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hints and tips on applying for a training contract...

27 December 2012

The application window has now opened for training contracts and open days with Browne Jacobson (here’s the link). Our open day takes place during the spring with the training contract interview process beginning shortly after, so with the new year approaching now is a great time to start to think about what your application form may contain. I have compiled some useful tips and tricks for application forms.

  • Proofread your forms – this will help you to demonstrate your attention to detail which is a good skill for lawyers to have.
  • Sell yourself – if you don’t, somebody else will. Put anything that’s not directly relevant into the ‘other information’ box – pack it full of your skills!
  • However tempting it is, don’t just list your skills. Set your answers out logically. A good formula to work off is a) what the problem was b) what you, personally, did to overcome it and what skill you used and c) how you could bring these skills to your training contract with Browne Jacobson.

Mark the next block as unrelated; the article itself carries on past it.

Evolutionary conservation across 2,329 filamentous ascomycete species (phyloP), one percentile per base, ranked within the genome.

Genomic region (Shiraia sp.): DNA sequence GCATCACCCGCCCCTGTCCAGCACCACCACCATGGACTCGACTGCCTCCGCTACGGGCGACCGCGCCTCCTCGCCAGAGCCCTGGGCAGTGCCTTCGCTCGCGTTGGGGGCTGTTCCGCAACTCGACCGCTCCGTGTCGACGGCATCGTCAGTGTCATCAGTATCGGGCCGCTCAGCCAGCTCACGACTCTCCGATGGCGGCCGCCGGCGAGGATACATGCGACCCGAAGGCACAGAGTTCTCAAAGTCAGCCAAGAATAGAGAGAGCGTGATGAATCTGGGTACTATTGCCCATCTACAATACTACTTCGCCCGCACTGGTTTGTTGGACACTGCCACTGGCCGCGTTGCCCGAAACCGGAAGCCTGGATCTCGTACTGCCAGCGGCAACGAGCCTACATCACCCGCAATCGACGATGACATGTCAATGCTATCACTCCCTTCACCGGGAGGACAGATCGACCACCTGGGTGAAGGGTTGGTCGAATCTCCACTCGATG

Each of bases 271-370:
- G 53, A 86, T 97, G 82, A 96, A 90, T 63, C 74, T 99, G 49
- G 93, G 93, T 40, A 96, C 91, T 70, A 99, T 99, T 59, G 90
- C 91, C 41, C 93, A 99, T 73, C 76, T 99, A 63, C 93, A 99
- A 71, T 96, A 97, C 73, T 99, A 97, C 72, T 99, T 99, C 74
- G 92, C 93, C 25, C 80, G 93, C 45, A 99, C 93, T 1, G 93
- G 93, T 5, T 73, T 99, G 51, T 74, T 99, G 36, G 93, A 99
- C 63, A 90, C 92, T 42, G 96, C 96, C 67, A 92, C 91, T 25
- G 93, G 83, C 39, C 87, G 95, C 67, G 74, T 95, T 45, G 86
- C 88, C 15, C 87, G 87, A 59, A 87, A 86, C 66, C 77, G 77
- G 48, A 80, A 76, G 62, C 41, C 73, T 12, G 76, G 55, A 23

• Don’t copy and paste answers from other application forms! Not only do you run the risk of using the wrong firm’s name in your application, but you might also have only answered the questions vaguely or with information which isn’t relevant to the firm. Even if you are applying only to regional full-service commercial firms, they all have different concerns, client bases and areas of expertise.
  • As well as demonstrating your academics and relevant experience, it’s also useful to demonstrate commercial awareness. This doesn’t have to be working in the commercial world – a clever and commercial solution to a problem you encountered during your studies at university would demonstrate this.
  • It’s also wise to show a commitment to the area – and an awareness of your professional contacts (for example, fellow university students likely to qualify into other professions such as surveying or accountancy at the same time as you) for networking will always be appreciated.
  • Try to demonstrate that you have thought hard about whether to become a solicitor and that you have solid reasons for doing so.
  • If you feel your application form has an area of weakness, identify that skill and try to demonstrate it elsewhere in the form.

Good luck!